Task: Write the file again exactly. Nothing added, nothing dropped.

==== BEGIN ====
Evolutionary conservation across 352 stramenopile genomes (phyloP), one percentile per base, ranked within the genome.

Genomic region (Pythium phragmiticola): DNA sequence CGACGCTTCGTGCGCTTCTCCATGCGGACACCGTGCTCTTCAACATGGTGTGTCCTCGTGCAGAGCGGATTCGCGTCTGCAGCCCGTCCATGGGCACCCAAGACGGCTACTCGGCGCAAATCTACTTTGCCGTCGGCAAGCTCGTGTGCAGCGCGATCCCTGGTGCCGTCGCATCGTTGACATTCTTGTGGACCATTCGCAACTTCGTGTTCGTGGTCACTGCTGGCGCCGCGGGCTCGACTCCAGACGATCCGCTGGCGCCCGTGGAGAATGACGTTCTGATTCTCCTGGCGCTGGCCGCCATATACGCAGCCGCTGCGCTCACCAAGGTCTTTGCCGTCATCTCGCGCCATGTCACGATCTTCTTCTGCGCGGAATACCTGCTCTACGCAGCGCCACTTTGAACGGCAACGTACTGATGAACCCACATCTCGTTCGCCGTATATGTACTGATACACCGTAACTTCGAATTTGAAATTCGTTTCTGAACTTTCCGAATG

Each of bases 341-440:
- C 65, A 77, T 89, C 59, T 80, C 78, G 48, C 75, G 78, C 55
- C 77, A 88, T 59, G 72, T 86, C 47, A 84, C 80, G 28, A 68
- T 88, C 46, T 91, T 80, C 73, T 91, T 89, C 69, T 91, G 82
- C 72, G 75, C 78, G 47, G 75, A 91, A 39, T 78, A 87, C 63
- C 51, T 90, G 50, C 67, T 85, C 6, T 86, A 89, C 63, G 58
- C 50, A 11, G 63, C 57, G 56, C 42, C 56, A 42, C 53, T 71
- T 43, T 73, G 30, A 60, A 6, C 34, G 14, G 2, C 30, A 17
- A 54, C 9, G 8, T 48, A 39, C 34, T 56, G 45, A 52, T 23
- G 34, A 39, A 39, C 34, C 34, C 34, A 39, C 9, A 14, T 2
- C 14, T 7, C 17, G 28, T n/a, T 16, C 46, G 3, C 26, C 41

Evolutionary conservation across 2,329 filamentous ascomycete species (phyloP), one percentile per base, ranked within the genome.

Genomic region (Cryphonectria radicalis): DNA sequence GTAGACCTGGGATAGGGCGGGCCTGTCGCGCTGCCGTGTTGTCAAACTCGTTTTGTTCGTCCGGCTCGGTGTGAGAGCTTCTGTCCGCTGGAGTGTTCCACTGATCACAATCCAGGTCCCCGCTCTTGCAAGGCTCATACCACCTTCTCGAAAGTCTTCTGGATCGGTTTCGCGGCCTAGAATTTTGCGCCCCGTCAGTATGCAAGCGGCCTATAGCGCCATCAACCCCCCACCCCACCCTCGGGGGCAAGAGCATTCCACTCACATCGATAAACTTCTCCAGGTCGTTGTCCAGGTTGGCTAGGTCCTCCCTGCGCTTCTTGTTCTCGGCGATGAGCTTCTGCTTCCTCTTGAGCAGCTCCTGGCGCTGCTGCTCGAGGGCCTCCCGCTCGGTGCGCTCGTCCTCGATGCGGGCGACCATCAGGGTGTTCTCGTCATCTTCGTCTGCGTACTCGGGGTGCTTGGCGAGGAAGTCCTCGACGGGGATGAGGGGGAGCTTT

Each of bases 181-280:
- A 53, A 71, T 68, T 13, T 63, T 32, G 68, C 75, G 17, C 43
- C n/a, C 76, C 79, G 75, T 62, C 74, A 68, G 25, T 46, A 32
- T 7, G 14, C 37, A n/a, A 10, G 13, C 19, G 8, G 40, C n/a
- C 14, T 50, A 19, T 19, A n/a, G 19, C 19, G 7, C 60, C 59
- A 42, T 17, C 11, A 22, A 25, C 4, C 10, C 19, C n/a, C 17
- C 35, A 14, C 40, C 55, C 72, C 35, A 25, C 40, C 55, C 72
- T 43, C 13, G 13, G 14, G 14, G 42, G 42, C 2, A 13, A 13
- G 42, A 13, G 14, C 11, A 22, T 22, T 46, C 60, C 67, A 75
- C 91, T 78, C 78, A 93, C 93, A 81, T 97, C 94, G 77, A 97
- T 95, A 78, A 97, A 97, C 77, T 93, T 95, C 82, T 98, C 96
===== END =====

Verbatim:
Evolutionary conservation across 352 stramenopile genomes (phyloP), one percentile per base, ranked within the genome.

Genomic region (Pythium phragmiticola): DNA sequence CGACGCTTCGTGCGCTTCTCCATGCGGACACCGTGCTCTTCAACATGGTGTGTCCTCGTGCAGAGCGGATTCGCGTCTGCAGCCCGTCCATGGGCACCCAAGACGGCTACTCGGCGCAAATCTACTTTGCCGTCGGCAAGCTCGTGTGCAGCGCGATCCCTGGTGCCGTCGCATCGTTGACATTCTTGTGGACCATTCGCAACTTCGTGTTCGTGGTCACTGCTGGCGCCGCGGGCTCGACTCCAGACGATCCGCTGGCGCCCGTGGAGAATGACGTTCTGATTCTCCTGGCGCTGGCCGCCATATACGCAGCCGCTGCGCTCACCAAGGTCTTTGCCGTCATCTCGCGCCATGTCACGATCTTCTTCTGCGCGGAATACCTGCTCTACGCAGCGCCACTTTGAACGGCAACGTACTGATGAACCCACATCTCGTTCGCCGTATATGTACTGATACACCGTAACTTCGAATTTGAAATTCGTTTCTGAACTTTCCGAATG

Each of bases 341-440:
- C 65, A 77, T 89, C 59, T 80, C 78, G 48, C 75, G 78, C 55
- C 77, A 88, T 59, G 72, T 86, C 47, A 84, C 80, G 28, A 68
- T 88, C 46, T 91, T 80, C 73, T 91, T 89, C 69, T 91, G 82
- C 72, G 75, C 78, G 47, G 75, A 91, A 39, T 78, A 87, C 63
- C 51, T 90, G 50, C 67, T 85, C 6, T 86, A 89, C 63, G 58
- C 50, A 11, G 63, C 57, G 56, C 42, C 56, A 42, C 53, T 71
- T 43, T 73, G 30, A 60, A 6, C 34, G 14, G 2, C 30, A 17
- A 54, C 9, G 8, T 48, A 39, C 34, T 56, G 45, A 52, T 23
- G 34, A 39, A 39, C 34, C 34, C 34, A 39, C 9, A 14, T 2
- C 14, T 7, C 17, G 28, T n/a, T 16, C 46, G 3, C 26, C 41

Evolutionary conservation across 2,329 filamentous ascomycete species (phyloP), one percentile per base, ranked within the genome.

Genomic region (Cryphonectria radicalis): DNA sequence GTAGACCTGGGATAGGGCGGGCCTGTCGCGCTGCCGTGTTGTCAAACTCGTTTTGTTCGTCCGGCTCGGTGTGAGAGCTTCTGTCCGCTGGAGTGTTCCACTGATCACAATCCAGGTCCCCGCTCTTGCAAGGCTCATACCACCTTCTCGAAAGTCTTCTGGATCGGTTTCGCGGCCTAGAATTTTGCGCCCCGTCAGTATGCAAGCGGCCTATAGCGCCATCAACCCCCCACCCCACCCTCGGGGGCAAGAGCATTCCACTCACATCGATAAACTTCTCCAGGTCGTTGTCCAGGTTGGCTAGGTCCTCCCTGCGCTTCTTGTTCTCGGCGATGAGCTTCTGCTTCCTCTTGAGCAGCTCCTGGCGCTGCTGCTCGAGGGCCTCCCGCTCGGTGCGCTCGTCCTCGATGCGGGCGACCATCAGGGTGTTCTCGTCATCTTCGTCTGCGTACTCGGGGTGCTTGGCGAGGAAGTCCTCGACGGGGATGAGGGGGAGCTTT

Each of bases 181-280:
- A 53, A 71, T 68, T 13, T 63, T 32, G 68, C 75, G 17, C 43
- C n/a, C 76, C 79, G 75, T 62, C 74, A 68, G 25, T 46, A 32
- T 7, G 14, C 37, A n/a, A 10, G 13, C 19, G 8, G 40, C n/a
- C 14, T 50, A 19, T 19, A n/a, G 19, C 19, G 7, C 60, C 59
- A 42, T 17, C 11, A 22, A 25, C 4, C 10, C 19, C n/a, C 17
- C 35, A 14, C 40, C 55, C 72, C 35, A 25, C 40, C 55, C 72
- T 43, C 13, G 13, G 14, G 14, G 42, G 42, C 2, A 13, A 13
- G 42, A 13, G 14, C 11, A 22, T 22, T 46, C 60, C 67, A 75
- C 91, T 78, C 78, A 93, C 93, A 81, T 97, C 94, G 77, A 97
- T 95, A 78, A 97, A 97, C 77, T 93, T 95, C 82, T 98, C 96